If your child is receiving threats or abuse online or via mobile phone from other pupils at his or her school, your school should be able to help. Schools must have measures in place to prevent all forms of bullying. You should make contact with your child's school, such as their class/head teacher, as soon as you are made aware of any problem, even though, as is common in these cases, you may have to persuade your child that this is the best course of action. Remember that the longer bullying of any kind is allowed to continue, the more damaging the repercussions can be, so it's important to make sure it's dealt with as soon and as effectively as possible.
What is the law surrounding online threats?
Online threats or threatening text messages are a form of bullying and some (but not all) forms of bullying are illegal. Bullying is generally understood to involve behaviour that occurs more than once; where the perpetrator has the intention to cause psychological or physical harm and which often seeks to target certain groups because of their race/religion/sexual orientation.
Actual physical violence and theft are forms of bullying that are clearly against the law and can be reported to the police. The same goes for the following, some of which may apply to your child:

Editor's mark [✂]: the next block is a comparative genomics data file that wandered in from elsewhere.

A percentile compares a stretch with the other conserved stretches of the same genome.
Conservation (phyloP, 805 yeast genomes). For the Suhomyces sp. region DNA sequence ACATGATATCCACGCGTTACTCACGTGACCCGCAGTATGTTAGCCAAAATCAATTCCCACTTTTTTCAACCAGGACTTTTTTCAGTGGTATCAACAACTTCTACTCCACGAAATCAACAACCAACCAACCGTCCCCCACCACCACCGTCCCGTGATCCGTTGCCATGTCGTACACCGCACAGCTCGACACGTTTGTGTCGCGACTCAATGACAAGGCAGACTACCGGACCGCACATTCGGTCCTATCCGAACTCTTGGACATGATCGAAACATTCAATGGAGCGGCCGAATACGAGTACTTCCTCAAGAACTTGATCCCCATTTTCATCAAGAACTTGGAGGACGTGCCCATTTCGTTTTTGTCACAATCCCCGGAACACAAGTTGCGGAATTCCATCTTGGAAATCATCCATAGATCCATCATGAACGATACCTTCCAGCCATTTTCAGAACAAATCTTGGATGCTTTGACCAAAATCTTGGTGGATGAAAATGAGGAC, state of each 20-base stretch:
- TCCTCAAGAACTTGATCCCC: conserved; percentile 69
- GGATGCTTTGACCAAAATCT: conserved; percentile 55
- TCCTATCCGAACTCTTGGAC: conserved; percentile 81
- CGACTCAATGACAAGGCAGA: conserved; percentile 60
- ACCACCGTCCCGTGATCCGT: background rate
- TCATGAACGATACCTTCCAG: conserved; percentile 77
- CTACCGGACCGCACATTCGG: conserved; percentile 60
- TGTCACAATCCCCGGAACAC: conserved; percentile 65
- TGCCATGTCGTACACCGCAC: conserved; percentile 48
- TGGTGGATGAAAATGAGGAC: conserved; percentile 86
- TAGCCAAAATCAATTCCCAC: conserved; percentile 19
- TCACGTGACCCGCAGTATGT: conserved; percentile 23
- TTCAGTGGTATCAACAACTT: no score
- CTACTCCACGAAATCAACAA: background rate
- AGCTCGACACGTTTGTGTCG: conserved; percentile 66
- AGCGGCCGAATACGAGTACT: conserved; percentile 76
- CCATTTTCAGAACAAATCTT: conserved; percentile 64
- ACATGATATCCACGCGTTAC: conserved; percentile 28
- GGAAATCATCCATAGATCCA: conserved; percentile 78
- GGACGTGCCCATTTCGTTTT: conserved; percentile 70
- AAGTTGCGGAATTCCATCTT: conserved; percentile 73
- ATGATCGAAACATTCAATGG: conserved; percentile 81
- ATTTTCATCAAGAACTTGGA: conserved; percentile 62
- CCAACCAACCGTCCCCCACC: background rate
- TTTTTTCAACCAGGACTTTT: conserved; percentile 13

- harassment or intimidation that is repeated and ongoing — this could include name-calling, threats or threatening behaviour, as well as abusive emails, text messages or phone calls
- hate crimes — this refers to any crime, including intimidation or harassment as detailed above, that is motivated by prejudice based on race, gender, religion, etc.
If you believe that your child is in immediate danger, you should call the police. Otherwise, we recommend that you first contact someone at your child's school.
All State schools in England are legally obliged to have policies in place that include measures to combat and prevent bad behaviour, including bullying in all its forms.
Schools in England and Wales are also legally obliged to adhere to anti-discrimination law which includes the requirement for schools to eliminate unlawful discrimination, harassment and victimisation.
What can you expect of the school?
As well as speaking to your child's teacher and the head teacher of the school, you can consider making an official complaint in writing, following the school's complaints procedure.
When the school has investigated your case, they should discipline the bully or bullies involved to identify that the behaviour is wrong; it may be necessary for them to involve the police or social services. There also may be situations where the perpetrator needs support themselves.
If your case is particularly complicated or if you feel that the school has not responded to your child's case appropriately, please contact us at Match Solicitors. At Match, we have a large team of education lawyers with many years of specialist experience dealing with this kind of situation. If you feel you need support, don't hesitate to get in touch.